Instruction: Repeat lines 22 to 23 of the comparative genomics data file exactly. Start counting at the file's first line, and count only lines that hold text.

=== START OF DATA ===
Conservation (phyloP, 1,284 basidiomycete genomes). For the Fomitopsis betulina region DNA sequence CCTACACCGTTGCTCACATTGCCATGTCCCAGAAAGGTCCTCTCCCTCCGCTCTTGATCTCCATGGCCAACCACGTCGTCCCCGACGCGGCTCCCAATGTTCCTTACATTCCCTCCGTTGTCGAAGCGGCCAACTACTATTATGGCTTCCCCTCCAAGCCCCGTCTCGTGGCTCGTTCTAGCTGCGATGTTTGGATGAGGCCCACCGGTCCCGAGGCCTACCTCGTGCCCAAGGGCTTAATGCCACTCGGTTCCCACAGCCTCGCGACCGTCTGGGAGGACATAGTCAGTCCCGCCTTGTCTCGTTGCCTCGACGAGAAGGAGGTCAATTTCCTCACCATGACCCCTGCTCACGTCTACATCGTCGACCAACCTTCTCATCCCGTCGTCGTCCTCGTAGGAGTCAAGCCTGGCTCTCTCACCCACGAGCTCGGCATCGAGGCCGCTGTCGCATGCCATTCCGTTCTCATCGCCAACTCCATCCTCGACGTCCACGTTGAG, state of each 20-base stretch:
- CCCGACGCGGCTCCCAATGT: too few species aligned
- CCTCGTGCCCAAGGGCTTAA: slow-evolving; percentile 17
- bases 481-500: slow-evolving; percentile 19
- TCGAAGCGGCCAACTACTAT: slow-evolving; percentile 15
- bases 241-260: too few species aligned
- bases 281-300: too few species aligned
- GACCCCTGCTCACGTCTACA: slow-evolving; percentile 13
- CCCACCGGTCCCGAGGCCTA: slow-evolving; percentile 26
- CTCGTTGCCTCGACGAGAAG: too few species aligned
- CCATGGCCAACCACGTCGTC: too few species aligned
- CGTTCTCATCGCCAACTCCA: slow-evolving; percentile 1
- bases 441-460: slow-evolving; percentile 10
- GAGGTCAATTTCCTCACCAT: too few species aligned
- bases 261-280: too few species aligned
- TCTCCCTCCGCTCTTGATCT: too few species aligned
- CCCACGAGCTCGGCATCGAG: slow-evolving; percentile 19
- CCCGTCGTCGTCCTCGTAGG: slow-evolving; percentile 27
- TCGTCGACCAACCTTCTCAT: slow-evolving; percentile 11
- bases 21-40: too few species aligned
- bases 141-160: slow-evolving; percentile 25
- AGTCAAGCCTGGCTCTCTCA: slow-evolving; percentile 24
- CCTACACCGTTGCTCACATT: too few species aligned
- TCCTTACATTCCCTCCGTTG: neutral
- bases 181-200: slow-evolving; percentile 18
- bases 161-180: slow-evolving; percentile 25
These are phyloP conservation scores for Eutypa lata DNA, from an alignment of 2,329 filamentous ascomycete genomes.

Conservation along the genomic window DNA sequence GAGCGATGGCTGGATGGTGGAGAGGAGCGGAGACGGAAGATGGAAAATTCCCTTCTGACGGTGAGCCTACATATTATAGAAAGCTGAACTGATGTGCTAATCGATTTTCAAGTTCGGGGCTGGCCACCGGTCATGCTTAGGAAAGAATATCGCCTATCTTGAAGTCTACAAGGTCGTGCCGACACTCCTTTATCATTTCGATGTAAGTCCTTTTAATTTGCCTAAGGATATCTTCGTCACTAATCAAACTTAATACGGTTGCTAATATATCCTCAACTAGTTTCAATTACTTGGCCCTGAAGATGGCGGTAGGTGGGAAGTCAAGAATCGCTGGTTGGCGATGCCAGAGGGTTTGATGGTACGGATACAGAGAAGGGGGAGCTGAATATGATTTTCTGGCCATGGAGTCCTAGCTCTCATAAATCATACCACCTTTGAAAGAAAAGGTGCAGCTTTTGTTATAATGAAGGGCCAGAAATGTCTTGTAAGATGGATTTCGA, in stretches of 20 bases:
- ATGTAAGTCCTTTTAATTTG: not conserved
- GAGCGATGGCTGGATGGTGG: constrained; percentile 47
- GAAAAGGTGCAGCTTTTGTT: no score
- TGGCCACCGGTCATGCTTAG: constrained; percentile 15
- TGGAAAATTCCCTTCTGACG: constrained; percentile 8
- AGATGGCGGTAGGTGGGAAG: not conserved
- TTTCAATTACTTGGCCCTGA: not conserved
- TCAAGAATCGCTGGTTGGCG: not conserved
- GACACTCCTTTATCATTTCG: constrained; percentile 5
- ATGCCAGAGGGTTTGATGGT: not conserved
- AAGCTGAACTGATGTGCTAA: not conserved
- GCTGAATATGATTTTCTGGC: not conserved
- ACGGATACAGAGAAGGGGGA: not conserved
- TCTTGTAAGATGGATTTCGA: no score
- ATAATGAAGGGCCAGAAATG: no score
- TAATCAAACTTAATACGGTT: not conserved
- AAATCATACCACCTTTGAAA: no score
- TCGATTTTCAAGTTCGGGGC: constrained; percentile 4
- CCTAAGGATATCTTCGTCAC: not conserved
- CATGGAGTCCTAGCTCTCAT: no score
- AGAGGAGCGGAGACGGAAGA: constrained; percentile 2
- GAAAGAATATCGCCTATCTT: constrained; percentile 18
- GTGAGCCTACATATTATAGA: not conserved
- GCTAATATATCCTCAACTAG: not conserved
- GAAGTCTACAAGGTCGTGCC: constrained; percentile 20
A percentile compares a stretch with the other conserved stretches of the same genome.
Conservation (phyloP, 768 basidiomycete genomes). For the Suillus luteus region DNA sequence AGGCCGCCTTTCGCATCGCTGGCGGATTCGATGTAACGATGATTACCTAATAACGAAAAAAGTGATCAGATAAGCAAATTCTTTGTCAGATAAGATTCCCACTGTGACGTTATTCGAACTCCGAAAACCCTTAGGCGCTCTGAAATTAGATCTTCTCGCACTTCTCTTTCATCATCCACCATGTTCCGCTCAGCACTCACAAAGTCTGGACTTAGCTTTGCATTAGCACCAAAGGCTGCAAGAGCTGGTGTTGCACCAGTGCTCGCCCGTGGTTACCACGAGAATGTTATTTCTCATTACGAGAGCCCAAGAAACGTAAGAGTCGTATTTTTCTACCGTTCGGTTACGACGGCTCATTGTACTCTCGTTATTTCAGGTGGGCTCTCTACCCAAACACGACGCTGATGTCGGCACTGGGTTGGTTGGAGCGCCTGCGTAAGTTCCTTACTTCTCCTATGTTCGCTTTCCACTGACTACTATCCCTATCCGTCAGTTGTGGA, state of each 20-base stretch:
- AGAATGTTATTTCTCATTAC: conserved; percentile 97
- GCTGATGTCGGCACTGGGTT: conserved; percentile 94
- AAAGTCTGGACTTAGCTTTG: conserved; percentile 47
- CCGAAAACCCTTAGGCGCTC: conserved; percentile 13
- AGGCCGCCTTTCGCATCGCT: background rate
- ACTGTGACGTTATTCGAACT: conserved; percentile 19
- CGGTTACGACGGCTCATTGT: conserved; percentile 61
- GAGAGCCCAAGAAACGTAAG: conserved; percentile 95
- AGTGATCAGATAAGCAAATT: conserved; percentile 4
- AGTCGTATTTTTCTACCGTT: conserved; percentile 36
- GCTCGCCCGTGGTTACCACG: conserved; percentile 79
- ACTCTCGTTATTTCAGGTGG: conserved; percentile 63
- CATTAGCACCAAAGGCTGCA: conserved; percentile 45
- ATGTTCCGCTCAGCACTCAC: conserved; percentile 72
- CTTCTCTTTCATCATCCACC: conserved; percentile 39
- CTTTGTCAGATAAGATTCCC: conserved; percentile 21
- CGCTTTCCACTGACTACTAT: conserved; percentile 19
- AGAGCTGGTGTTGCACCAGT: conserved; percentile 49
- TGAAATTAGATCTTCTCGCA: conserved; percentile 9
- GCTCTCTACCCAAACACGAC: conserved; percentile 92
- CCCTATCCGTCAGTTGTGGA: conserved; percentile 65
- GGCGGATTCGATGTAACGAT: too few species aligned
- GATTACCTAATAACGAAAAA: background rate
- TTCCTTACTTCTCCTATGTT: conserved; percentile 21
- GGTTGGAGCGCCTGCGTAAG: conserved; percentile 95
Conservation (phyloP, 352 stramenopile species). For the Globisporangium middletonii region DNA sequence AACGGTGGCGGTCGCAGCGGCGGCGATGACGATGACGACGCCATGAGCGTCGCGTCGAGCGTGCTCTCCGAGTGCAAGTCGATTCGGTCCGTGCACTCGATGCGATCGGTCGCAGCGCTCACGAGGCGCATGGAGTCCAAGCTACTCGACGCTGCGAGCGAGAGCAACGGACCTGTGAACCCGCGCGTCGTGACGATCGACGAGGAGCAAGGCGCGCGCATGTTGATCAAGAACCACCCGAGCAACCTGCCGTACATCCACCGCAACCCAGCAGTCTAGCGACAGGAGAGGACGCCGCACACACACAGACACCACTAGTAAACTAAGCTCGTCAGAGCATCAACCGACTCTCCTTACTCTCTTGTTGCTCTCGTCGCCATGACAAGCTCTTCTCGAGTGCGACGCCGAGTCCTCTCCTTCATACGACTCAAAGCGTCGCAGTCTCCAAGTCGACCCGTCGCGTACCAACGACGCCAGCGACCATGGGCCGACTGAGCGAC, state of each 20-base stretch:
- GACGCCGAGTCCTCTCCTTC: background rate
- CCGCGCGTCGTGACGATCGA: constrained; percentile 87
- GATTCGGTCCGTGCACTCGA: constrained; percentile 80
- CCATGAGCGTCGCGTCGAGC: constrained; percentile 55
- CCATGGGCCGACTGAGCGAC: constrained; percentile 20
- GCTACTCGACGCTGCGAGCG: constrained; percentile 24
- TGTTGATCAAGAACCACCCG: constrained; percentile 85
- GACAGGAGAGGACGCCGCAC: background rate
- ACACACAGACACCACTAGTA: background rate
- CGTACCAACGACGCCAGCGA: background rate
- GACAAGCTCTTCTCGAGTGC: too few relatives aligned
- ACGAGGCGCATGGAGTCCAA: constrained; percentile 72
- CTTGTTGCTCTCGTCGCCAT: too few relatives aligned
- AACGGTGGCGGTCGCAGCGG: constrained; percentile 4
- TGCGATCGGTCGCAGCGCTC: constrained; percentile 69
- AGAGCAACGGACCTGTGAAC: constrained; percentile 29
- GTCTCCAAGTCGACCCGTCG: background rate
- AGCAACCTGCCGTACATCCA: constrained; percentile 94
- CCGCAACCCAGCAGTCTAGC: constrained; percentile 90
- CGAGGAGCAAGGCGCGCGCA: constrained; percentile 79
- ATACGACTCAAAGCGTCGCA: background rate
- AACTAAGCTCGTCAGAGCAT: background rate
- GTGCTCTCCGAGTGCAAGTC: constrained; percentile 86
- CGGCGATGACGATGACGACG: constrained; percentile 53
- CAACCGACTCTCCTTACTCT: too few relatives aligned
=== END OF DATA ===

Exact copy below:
- AGTCAAGCCTGGCTCTCTCA: slow-evolving; percentile 24
- CCTACACCGTTGCTCACATT: too few species aligned